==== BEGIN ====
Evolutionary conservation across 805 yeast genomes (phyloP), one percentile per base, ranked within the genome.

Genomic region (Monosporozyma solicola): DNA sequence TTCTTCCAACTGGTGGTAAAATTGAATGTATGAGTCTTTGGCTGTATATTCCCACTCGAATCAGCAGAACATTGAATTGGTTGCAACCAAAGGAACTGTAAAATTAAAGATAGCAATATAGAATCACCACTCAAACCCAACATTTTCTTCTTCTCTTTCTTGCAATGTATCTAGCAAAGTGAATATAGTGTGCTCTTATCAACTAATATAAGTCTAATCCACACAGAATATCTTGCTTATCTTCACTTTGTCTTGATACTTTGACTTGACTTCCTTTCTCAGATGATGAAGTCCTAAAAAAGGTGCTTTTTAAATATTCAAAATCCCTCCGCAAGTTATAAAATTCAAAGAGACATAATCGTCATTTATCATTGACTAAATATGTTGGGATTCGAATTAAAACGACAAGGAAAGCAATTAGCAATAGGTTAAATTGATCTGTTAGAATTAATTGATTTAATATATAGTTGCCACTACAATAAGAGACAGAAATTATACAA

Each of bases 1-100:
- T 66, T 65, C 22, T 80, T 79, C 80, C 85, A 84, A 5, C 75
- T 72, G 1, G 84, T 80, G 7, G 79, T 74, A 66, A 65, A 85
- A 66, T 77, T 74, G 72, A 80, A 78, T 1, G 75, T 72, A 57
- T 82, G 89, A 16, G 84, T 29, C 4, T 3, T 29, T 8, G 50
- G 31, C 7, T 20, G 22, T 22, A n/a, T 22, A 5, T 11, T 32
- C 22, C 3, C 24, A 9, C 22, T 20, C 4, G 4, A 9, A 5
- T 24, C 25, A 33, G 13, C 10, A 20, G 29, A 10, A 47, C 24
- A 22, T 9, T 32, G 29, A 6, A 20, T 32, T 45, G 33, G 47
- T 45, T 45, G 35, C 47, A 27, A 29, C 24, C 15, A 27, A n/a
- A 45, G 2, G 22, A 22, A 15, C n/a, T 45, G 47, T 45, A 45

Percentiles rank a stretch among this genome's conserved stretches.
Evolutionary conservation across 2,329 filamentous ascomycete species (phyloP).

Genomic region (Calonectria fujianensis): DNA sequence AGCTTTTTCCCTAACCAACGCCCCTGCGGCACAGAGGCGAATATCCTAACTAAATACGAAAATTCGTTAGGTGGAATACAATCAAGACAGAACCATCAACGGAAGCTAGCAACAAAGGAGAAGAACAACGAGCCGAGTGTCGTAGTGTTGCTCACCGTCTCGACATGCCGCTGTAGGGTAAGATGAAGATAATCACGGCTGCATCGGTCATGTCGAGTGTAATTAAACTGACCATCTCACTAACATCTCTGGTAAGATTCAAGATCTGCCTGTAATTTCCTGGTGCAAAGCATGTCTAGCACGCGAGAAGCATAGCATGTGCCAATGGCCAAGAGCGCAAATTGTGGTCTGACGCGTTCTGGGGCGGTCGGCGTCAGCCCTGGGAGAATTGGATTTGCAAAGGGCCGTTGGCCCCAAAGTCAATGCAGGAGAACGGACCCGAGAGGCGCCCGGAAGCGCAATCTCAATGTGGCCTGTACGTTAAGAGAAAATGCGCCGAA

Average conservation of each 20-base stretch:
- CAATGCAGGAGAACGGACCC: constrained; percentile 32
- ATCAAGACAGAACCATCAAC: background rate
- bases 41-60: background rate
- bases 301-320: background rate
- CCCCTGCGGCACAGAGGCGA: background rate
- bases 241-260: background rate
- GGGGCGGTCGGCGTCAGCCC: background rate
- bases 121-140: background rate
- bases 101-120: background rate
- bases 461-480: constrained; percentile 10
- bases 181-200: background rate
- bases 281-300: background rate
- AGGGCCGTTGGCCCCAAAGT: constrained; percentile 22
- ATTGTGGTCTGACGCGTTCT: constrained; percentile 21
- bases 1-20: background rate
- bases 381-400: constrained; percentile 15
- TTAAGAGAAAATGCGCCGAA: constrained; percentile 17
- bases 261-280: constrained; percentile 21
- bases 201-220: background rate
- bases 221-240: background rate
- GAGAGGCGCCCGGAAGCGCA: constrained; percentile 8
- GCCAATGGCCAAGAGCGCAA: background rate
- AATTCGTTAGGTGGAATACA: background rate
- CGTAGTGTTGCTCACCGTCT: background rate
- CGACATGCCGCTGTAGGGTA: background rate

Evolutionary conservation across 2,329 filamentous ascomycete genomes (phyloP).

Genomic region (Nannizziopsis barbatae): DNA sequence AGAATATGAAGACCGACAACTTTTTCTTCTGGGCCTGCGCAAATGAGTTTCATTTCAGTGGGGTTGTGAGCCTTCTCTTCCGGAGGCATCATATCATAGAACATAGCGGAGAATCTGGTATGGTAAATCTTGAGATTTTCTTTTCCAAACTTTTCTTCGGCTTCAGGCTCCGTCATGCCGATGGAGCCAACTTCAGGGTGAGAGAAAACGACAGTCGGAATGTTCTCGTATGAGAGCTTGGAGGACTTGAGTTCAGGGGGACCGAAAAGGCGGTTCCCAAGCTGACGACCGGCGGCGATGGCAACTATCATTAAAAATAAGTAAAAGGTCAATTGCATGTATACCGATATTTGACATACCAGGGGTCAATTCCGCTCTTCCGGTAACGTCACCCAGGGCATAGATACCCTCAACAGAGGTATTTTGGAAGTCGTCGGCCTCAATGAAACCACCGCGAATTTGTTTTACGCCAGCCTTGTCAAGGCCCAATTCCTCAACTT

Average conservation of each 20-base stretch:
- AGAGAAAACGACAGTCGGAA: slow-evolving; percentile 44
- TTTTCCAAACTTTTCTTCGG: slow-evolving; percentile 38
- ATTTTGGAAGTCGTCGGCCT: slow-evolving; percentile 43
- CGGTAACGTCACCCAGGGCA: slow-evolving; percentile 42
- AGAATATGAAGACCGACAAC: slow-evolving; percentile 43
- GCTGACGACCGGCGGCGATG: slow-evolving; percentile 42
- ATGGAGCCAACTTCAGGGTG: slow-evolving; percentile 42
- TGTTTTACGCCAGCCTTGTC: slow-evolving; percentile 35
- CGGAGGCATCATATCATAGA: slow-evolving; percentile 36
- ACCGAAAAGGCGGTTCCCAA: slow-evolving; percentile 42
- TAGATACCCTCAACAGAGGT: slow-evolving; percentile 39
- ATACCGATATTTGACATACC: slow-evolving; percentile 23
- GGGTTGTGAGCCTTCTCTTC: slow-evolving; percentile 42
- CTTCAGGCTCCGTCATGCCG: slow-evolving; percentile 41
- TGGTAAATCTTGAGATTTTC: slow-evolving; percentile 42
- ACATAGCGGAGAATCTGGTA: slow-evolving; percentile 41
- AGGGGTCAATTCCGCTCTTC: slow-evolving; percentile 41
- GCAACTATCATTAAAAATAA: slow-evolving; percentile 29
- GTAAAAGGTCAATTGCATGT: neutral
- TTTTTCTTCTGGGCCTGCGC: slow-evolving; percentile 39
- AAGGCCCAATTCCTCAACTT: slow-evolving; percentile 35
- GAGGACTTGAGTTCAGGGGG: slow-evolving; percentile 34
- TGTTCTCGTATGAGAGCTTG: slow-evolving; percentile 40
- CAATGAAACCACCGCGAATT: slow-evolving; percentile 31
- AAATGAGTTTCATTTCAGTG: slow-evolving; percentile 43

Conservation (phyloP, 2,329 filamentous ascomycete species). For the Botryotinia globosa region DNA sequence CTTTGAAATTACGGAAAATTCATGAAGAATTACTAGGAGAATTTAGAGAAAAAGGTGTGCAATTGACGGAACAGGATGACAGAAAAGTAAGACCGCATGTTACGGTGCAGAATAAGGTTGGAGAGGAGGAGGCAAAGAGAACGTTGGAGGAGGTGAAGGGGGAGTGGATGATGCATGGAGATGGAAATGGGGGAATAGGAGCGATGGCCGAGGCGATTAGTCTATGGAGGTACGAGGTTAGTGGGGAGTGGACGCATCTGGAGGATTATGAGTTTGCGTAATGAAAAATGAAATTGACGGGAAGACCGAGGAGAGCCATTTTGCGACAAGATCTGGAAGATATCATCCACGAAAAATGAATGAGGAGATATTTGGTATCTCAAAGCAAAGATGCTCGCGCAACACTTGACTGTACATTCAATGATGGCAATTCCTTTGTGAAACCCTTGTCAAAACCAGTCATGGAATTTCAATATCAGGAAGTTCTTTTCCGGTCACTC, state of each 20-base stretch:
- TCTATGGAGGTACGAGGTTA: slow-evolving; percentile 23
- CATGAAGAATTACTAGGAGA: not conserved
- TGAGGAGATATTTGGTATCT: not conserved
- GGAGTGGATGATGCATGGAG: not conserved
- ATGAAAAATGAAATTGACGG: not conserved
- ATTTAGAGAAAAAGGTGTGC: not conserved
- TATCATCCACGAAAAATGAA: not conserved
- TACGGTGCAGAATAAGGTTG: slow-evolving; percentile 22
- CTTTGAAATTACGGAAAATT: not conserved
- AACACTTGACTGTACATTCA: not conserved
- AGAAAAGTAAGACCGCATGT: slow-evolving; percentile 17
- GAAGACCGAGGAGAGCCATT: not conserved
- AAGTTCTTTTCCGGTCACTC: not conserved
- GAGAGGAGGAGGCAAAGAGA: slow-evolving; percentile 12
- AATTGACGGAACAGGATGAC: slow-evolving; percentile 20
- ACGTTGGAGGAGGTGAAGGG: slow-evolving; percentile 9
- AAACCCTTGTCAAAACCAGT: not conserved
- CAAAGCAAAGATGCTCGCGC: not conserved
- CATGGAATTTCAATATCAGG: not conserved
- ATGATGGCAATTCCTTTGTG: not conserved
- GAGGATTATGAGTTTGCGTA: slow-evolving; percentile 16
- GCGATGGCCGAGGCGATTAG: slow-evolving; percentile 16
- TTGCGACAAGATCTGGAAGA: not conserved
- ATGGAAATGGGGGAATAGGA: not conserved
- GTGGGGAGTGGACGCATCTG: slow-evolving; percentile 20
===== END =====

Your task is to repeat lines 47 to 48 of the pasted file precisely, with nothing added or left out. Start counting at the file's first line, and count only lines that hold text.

- TTTTCCAAACTTTTCTTCGG: slow-evolving; percentile 38
- ATTTTGGAAGTCGTCGGCCT: slow-evolving; percentile 43